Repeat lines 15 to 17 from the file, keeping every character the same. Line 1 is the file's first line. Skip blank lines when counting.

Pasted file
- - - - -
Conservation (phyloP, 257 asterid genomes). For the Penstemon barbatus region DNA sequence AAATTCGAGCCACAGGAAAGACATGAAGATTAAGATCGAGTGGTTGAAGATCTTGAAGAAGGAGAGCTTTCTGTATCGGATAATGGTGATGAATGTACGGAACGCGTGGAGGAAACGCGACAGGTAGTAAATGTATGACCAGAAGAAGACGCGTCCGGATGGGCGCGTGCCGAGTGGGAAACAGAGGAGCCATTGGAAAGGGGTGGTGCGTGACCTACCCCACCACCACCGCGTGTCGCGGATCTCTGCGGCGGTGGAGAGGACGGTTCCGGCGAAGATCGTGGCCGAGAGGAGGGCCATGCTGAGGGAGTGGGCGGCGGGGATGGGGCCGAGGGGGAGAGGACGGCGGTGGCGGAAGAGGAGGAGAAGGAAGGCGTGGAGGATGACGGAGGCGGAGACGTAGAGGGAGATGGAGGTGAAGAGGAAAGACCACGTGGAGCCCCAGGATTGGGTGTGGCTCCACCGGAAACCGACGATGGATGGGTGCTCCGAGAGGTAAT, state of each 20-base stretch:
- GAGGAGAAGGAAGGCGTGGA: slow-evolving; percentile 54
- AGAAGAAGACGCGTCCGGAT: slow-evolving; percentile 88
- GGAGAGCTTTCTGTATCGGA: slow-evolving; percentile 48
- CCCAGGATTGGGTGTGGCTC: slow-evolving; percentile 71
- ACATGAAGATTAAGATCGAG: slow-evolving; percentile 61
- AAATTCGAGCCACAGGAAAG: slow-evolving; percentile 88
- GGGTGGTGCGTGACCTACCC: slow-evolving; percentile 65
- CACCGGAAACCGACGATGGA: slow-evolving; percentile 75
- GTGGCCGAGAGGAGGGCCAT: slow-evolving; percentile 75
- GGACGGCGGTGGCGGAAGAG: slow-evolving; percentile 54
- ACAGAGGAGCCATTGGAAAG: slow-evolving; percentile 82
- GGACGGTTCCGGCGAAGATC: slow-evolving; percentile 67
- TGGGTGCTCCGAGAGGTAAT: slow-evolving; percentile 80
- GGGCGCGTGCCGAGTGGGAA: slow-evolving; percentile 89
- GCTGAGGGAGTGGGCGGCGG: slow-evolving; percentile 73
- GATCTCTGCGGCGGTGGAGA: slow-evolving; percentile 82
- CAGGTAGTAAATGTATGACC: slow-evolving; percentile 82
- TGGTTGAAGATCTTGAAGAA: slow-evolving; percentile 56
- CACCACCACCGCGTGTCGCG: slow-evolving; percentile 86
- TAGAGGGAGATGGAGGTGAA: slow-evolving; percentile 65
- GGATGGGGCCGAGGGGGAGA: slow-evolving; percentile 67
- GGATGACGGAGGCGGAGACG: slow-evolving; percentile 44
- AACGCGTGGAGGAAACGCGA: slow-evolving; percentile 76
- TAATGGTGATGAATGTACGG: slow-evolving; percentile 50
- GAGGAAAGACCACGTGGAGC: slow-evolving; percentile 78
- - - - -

- GGGCGCGTGCCGAGTGGGAA: slow-evolving; percentile 89
- GCTGAGGGAGTGGGCGGCGG: slow-evolving; percentile 73
- GATCTCTGCGGCGGTGGAGA: slow-evolving; percentile 82